• A polynucleotide, antibody, cell strain, or model animal necessary for various screening methods according to this invention can be combined in advance into a kit. A substrate compound used for the detection of a marker, a medium and vessel for cell culturing, positive and negative standard samples, and furthermore, a manual describing how to use the kit, may also be packaged in the kit. For example, such a kit may have a combination of a filter or a filter-attached cuvette to be used in the culture of respiratory epithelial cells according to the AI method, a culture well in which the cuvette is installed and the culture is maintained, a culture medium, and such.
  • A compound selected by a screening method of the present invention can be used as a therapeutic agent for bronchial asthma or chronic obstructive pulmonary disease. An antisense nucleic acid or a ribozyme capable of suppressing the expression level of a marker gene according to (a), or a polynucleotide that suppresses the expression of the gene through an RNAi effect can also be used as a therapeutic agent for bronchial asthma or chronic obstructive pulmonary disease.
  • Furthermore, an antibody recognizing a peptide comprising the amino acid sequence of a protein encoded by any one of the genes according to (a) can also be used as a therapeutic agent for bronchial asthma or chronic obstructive pulmonary disease. Each marker gene according to (a) is a gene whose expression level is increased in respiratory epithelial cells stimulated with IL-13. Thus, a therapeutic effect on bronchial asthma or chronic obstructive pulmonary disease can be achieved by suppressing the expression of the genes or the function of proteins encoded by the genes.
  • In addition, any marker gene according to (b) and the protein encoded by the gene can be used as a therapeutic agent for bronchial asthma or chronic obstructive pulmonary disease.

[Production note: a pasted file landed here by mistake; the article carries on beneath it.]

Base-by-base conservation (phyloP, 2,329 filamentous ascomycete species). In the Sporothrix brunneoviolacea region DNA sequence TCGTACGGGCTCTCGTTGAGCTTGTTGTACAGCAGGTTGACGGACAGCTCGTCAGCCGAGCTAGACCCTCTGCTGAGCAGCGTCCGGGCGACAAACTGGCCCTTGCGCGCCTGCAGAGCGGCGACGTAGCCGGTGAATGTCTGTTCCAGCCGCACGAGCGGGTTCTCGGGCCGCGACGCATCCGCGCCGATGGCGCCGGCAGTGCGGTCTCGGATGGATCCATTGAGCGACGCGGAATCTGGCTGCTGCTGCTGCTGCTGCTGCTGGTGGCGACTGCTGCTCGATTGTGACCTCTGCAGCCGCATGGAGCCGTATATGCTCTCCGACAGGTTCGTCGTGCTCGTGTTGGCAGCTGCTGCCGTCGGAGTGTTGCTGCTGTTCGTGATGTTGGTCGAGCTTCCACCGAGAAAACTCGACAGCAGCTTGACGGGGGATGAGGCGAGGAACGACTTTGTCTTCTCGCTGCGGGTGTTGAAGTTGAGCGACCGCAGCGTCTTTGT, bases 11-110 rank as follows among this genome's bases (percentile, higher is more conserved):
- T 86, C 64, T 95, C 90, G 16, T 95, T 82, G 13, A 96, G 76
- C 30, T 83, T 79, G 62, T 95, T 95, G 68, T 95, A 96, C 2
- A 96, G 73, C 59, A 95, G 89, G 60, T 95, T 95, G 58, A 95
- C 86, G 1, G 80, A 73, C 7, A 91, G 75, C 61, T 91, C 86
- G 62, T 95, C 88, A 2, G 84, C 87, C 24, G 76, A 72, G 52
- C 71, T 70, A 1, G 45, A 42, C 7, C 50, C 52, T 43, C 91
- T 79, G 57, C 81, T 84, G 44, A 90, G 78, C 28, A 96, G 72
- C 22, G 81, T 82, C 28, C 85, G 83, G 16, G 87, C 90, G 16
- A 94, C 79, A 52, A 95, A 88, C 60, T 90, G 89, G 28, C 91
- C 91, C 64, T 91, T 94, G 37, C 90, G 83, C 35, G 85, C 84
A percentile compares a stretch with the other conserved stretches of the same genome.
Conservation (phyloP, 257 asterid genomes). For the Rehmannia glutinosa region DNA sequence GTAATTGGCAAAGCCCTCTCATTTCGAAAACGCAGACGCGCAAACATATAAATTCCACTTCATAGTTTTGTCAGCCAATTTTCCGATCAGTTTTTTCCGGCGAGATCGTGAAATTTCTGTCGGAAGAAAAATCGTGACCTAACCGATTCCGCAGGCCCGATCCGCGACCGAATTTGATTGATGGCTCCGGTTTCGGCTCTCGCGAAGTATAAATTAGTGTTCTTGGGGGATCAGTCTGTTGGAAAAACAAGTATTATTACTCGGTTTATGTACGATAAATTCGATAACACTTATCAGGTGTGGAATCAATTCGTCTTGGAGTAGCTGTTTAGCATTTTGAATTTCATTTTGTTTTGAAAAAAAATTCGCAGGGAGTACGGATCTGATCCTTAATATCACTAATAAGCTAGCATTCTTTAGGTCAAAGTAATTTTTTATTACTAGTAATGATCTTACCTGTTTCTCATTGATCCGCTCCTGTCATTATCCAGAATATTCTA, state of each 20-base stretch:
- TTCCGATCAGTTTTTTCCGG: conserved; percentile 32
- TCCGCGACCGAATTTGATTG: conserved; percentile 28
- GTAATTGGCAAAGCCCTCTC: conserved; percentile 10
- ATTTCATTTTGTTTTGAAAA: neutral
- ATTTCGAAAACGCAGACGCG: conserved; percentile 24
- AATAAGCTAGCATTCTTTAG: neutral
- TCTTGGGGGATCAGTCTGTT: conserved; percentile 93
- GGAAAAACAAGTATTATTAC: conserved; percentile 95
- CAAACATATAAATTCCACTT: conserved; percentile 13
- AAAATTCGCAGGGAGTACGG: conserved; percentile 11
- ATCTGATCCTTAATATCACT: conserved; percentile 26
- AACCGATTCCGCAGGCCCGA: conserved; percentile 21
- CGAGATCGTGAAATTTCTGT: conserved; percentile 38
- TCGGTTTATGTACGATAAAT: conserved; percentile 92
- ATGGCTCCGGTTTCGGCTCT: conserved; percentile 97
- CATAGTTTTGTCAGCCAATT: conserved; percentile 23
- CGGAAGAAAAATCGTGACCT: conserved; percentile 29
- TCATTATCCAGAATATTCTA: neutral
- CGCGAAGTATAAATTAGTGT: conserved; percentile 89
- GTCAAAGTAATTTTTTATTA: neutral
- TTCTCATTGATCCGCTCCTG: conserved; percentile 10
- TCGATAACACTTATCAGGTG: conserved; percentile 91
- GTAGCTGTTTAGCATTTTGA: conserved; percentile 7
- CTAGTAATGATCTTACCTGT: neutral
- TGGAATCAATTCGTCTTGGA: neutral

• A therapeutic agent for an allergic disease according to this invention can be formulated by including a compound selected by a screening method of the present invention as an active ingredient, and mixing it with a physiologically acceptable carrier, excipient, diluent, or such. The therapeutic agent can be administered orally or parenterally to ameliorate the allergy symptoms.
  • Oral drugs can take any dosage form selected from the group of granules, powders, tablets, capsules, solutions, emulsions, suspensions, etc. Injections can include subcutaneous injections, intramuscular injections, or intraperitoneal injections.
  • Furthermore, when the compound to be administered comprises a protein, a therapeutic effect can be achieved by introducing a gene encoding the protein into the living body using gene therapy techniques. Techniques for treating diseases by introducing a gene encoding a therapeutically effective protein into the living body and expressing it therein are known.
  • Alternatively, an antisense nucleic acid, a ribozyme, or a polynucleotide that suppresses the expression of a corresponding gene by an RNAi effect can be incorporated downstream of an appropriate promoter sequence to be administered as an expression vector of an antisense RNA, a ribozyme, or an RNA having the RNAi effect. When this expression vector is introduced into mononuclear cells of an allergy patient, the therapeutic effect on the allergy can be achieved by reducing the expression level of the gene by expressing a corresponding antisense nucleic acid, ribozyme, or polynucleotide that suppresses the expression of a corresponding gene by an RNAi effect. In vivo or ex vivo methods are known for introducing the expression vector into mononuclear cells.
  • The expression "antisense RNA" refers to an RNA comprising a nucleotide sequence complementary to the sense sequence of a gene. When an antisense RNA is used to suppress gene expression, such an RNA typically comprises a nucleotide sequence of 15 or more consecutive nucleotides, for example, 20 or more consecutive nucleotides, or 30 or more consecutive nucleotides. For example, an antisense nucleic acid capable of hybridizing to a region comprising an initiation codon is thought to be highly effective in suppressing the expression of the corresponding gene.
  • The term "ribozyme" refers to an RNA that has the catalytic activity of digesting RNA in a nucleotide sequence-specific manner. There are two types of ribozymes: hammerhead ribozymes and hairpin ribozymes. Both ribozymes are composed of a nucleotide sequence portion complementary to the region to be digested and a nucleotide sequence portion that maintains the structure required for the catalytic activity. The nucleotide sequence complementary to the region to be digested can be arbitrary. Therefore, when the nucleotide sequence of this region is set to be complementary to the nucleotide sequence of a target gene, a ribozyme can be designed to control the expression of a marker gene.